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Could Air Conditioners Help Climate Change?

Earth Melting
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A new scientific study suggests that air conditioning can help combat climate change. Researchers believe retrofitted air conditioners could be modified to convert carbon dioxide into a renewable fuel.

A scientific paper, Crowd Oil Not Crude Oil, co-written by Professor Roland Dittmeyer, from the Karlsruhe Institute of Technology in Germany, addresses the frustration people feel about world governments’ apparent inaction on tackling climate change.

The paper’s title refers to the proposal that householders could have the option of feeding excess fuel to an oil grid – hence “crowd oil”. This would follow the model whereby people who create solar electricity have the option of supplying the national grid with the excess power.

Double benefits

Air conditioning is installed in the majority of business premises and in many homes today. Keeping people cool as the temperature rises is a goal that architects and builders have been considering for decades. Innovative new building designs, incorporating the latest air conditioning systems, are becoming the norm.

If air conditioners could be modified to produce renewable hydrocarbon fuel and the model was adopted globally, it could help put energy in the people’s hands, so everyone could help combat climate change, doubling the benefits provided by AC systems.

The study proposes using renewable electricity to power the AC system in the workplace or people’s homes. As well as its usual function to cool or heat the air inside, it could be adapted to capture the carbon dioxide and water in the air.

Using the technology that is already in existence, this could then be converted into renewable hydrocarbon fuel. It could be localised and distributed through synthetic oil wells as an eco-friendly alternative to fossil fuels. The oil wells could be tapped, stored and shared.

Reduce carbon dioxide

The report suggests that property owners may receive payment for the excess fuel that they put into the renewable oil grid. Adapted globally, the system would have a “significant effect” on the amount of carbon dioxide released into the atmosphere, according to Dittmeyer.

As a safe way of storing renewable energy and heat in a high-density, high-energy, chemical fuel, this would be safer than storing fuel in the current underground, pressurised, carbon dioxide reservoirs, where there’s a chance of leaks.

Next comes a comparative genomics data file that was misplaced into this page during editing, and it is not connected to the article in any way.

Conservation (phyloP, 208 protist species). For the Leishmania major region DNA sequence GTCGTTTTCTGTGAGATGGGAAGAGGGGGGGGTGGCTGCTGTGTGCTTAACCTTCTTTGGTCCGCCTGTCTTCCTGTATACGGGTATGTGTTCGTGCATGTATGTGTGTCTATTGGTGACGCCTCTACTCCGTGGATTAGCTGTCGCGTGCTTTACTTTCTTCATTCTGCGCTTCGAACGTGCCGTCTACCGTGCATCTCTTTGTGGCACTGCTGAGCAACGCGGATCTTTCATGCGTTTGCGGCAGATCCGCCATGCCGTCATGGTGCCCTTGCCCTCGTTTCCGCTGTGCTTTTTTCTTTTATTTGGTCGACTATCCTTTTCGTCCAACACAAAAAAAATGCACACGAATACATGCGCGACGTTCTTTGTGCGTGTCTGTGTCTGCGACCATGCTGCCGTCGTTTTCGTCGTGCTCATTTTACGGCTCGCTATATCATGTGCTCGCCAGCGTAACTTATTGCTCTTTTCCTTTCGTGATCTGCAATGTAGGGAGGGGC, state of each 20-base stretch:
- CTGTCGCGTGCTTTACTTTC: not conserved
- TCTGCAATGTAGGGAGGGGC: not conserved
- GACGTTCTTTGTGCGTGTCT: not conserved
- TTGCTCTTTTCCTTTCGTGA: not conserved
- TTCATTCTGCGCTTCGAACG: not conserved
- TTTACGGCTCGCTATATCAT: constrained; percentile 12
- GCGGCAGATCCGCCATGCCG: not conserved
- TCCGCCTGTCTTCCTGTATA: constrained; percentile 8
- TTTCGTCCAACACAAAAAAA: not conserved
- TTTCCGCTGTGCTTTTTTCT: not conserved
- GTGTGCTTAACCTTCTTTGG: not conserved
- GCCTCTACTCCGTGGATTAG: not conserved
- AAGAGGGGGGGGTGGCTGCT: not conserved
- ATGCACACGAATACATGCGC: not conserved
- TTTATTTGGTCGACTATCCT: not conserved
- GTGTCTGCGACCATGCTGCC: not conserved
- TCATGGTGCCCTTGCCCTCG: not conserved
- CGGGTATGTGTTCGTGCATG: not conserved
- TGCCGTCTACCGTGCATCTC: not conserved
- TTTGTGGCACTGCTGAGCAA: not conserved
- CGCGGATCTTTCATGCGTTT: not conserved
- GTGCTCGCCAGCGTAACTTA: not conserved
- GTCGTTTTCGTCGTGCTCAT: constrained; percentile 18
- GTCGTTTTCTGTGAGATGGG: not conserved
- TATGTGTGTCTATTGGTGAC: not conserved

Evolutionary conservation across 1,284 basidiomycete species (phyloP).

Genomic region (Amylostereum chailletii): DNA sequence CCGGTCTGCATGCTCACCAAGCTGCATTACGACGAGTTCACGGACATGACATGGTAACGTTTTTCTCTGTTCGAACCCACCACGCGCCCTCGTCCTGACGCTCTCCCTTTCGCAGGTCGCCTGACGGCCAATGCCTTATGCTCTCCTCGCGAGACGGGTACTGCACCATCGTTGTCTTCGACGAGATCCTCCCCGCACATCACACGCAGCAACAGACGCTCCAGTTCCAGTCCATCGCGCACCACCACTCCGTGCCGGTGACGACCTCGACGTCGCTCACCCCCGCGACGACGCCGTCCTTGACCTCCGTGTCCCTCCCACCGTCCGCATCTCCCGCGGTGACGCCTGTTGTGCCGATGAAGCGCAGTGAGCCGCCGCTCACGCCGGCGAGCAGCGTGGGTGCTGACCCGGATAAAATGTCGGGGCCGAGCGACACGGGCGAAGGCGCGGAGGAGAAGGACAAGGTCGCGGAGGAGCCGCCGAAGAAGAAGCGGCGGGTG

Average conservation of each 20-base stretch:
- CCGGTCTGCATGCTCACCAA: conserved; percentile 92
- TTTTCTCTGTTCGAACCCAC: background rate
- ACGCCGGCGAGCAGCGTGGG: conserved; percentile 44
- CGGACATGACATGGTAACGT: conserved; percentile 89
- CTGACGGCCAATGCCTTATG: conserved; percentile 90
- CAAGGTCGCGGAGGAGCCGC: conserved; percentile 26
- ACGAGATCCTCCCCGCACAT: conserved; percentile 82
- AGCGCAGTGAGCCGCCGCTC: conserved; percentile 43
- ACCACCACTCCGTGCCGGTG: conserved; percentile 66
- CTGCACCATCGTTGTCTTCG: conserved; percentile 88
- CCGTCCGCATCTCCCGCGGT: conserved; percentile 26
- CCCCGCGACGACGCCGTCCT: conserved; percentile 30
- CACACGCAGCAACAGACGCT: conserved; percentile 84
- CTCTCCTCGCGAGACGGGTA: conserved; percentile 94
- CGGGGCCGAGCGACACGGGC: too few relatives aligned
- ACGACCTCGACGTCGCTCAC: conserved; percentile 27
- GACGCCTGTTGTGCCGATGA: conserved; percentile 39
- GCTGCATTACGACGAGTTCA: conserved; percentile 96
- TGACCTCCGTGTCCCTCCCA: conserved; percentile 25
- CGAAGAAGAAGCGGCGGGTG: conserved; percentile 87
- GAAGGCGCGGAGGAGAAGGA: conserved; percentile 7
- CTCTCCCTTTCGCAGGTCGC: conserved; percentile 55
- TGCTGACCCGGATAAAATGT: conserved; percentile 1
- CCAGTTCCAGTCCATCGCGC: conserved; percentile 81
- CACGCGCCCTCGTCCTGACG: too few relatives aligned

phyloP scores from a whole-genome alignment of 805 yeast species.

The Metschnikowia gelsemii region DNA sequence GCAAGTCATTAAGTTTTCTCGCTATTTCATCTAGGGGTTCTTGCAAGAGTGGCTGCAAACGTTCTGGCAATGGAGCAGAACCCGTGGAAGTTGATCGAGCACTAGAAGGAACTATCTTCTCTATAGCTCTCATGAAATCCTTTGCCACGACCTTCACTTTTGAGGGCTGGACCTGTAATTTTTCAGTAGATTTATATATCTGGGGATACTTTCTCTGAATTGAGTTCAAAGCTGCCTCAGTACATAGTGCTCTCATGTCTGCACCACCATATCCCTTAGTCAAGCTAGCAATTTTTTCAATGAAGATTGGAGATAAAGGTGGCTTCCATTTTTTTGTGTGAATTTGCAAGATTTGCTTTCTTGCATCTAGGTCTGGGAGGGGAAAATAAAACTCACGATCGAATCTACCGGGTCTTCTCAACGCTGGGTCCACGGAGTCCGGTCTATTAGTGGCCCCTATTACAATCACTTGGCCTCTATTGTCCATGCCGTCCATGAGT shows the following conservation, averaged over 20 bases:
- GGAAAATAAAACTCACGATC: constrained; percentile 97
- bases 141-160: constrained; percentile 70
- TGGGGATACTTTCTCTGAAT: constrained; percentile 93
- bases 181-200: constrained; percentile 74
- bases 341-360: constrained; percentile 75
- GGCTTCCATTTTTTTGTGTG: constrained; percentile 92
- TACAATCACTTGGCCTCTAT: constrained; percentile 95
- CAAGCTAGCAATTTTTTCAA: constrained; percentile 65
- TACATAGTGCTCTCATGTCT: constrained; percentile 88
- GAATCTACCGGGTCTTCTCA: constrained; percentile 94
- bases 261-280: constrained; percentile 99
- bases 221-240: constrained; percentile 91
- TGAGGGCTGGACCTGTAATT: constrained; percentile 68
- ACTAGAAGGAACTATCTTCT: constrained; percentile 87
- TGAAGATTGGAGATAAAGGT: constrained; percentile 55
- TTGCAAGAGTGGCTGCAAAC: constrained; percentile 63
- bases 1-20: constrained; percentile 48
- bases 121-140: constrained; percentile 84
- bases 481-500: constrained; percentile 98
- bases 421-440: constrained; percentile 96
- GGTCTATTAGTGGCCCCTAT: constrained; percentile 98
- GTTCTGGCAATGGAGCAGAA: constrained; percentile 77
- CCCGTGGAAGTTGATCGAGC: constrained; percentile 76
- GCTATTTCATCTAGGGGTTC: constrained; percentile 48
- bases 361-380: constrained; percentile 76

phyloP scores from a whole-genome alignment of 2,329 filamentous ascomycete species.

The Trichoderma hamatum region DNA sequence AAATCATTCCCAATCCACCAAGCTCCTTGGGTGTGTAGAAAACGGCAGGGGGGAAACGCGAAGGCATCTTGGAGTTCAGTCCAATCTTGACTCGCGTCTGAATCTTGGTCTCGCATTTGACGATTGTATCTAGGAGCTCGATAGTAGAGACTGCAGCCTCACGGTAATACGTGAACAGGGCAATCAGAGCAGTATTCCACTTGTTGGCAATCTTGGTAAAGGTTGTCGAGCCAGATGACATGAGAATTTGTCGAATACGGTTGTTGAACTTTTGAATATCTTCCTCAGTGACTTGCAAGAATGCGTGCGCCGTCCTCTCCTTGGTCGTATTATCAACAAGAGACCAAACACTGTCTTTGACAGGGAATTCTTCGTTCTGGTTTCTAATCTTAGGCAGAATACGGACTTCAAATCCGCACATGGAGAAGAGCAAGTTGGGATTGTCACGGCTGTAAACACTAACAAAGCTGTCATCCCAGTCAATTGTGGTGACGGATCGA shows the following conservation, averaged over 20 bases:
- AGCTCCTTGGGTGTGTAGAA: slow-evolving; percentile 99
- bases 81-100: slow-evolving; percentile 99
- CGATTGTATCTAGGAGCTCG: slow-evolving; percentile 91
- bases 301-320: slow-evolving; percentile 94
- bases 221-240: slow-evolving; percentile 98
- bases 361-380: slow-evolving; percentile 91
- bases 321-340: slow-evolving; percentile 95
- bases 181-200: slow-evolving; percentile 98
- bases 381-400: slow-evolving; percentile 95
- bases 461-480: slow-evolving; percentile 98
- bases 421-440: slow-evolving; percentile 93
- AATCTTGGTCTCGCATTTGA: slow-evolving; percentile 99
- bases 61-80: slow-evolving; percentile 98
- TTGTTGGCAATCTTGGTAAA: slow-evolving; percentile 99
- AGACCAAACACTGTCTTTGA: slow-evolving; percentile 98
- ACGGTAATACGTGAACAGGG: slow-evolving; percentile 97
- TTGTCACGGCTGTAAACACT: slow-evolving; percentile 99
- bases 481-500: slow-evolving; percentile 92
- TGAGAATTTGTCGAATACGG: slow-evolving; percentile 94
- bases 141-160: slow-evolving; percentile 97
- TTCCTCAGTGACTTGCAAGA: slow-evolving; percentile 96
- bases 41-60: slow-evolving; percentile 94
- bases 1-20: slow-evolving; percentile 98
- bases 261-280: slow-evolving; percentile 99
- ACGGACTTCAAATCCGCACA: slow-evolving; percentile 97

The report claims that this method of producing fuel will have the potential to reduce harmful greenhouse gas. The study uses Germany’s Frankfurt Fair Tower office building as an example of the potential capacity for renewable synthetic oil.

A preliminary technical analysis of the system concluded that with the relevant, modified air conditioning system in place, a “very significant amount” of carbon dioxide would be captured at the office block.

Collective management

The study concludes that using the envisaged model of “crowd oil” taken from the refineries would be similar to using “crowd electricity” generated by solar panels. It would enable people to take control of energy production and use, and everyone could play their part in the collective management of global energy and the conservation of natural fossil fuel.

As our natural energy source, fossil fuels provide about 85% of the world’s current energy supply. They are comprised of oil, coal and natural gas. The fuels were used to power the Industrial Revolution between 1760 and 1840. They still continue to power industry and private homes unabated, despite the drive towards renewable energy.

Around 50% of the earth’s crude oil reserves, 75% of the coal reserves and 66% of the gas reserves remain underground. Scientists estimate that at the current rate of consumption, the reserves will run out in the near future. This could be within decades, or they could last for a few more centuries, but either way, they are running out fast.

Scientists say that while implementing renewable wind and solar energy is increasing and will gradually help to reduce greenhouse gas emissions, we must move faster towards a global sustainable energy solution – before it’s too late. Using air conditioners to produce renewable energy could be the solution to some of our problems.

With more than 25 years’ experience as an international air conditioning enterprise, GREE UK supplies a range of high-quality air conditioning systems. Our expertise extends to manufacturing and supplying optimum air conditioning systems to various industrial sectors and residential premises.

Contact us on 020 3376 3533 for further information on our products and services.

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Could Air Conditioners Help Climate Change?

by GREE UK time to read: 3 min
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